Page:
As always when it comes to their pride and joy, looking the other way.
Since December 21, 2012, protests have been ongoing in Iraq. Today was no different. Iraqi Spring MC reports protests continued in Samarra and Baiji. Alsumaria reports those protesting in Najaf called for the cancellation of the MPs pension program. Activist Ayed al-Kaabi tells the news outlet that they reject politicians joining their protests due to the hypocrisy factor. Another activist, Hussam al-Yas, tells All Iraq News, "The place of the demonstration at al-Sadrain square to be close to the religious authorities to that supported the public demands and rejected the privileges granted to MPs and key officials. We will continue in our efforts to end the injustice through session and seminar."
The assault on Anbar Province continues. Mustafa Habib (Niqash) is one of the few reporters who's been able to report from inside Falluja:
Six weeks have passed since the Iraqi government lost control of the city of Fallujah. The city is now surrounded by the Iraqi army and internally it appears to be under the control of Sunni Muslim and tribal militias, although it is hard to tell exactly who is in charge.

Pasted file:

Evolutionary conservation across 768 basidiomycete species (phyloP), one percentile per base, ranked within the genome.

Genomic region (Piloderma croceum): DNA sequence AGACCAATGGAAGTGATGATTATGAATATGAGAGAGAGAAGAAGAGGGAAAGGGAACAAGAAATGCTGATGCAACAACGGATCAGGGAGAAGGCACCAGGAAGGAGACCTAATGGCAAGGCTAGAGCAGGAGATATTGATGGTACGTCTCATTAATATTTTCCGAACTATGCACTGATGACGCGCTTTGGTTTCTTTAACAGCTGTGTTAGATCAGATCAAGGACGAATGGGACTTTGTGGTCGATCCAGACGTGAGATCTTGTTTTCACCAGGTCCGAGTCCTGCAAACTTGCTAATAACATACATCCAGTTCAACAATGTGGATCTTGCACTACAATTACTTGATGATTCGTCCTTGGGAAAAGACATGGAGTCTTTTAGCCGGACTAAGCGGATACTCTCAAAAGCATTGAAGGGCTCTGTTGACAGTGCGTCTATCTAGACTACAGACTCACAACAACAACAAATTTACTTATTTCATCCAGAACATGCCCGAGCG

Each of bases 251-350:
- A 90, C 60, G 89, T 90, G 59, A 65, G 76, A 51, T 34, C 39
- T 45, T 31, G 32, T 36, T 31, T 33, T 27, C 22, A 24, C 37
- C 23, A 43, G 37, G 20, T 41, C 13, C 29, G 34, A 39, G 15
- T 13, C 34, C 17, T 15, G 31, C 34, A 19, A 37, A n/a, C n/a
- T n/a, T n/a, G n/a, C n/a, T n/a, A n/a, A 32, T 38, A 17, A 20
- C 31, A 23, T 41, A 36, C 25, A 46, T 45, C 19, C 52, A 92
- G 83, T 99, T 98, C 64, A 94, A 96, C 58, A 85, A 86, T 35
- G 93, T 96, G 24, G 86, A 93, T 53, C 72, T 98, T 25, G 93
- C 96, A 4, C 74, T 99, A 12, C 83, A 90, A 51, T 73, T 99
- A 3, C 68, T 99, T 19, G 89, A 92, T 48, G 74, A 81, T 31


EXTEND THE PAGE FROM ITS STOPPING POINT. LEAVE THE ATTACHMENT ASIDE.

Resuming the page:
As you near the city you see what appear to be preparations for a long battle. Barriers made out of dirt effectively block all four sides of the city. Behind them there are hundreds of armed men, some with anti-helicopter weaponry, and armoured cars.
Although the winter weather is cold – as low as 3 degrees Celsius – the militias behind the barriers avoid making fires because they don’t want the Iraqi army to be able to see their exact whereabouts.
“When the government was threatening to invade a few weeks ago, the militants started planting improvised explosive devices around the four entrances to the city,” Saeed al-Jumaili, a resident of Fallujah, tells NIQASH.
“Houses on roads leading into the city have also been mined in order to stop any attempts to enter,” al-Jumaili says. “It’s a complicated network of mines that’s only known to a few of the militants.”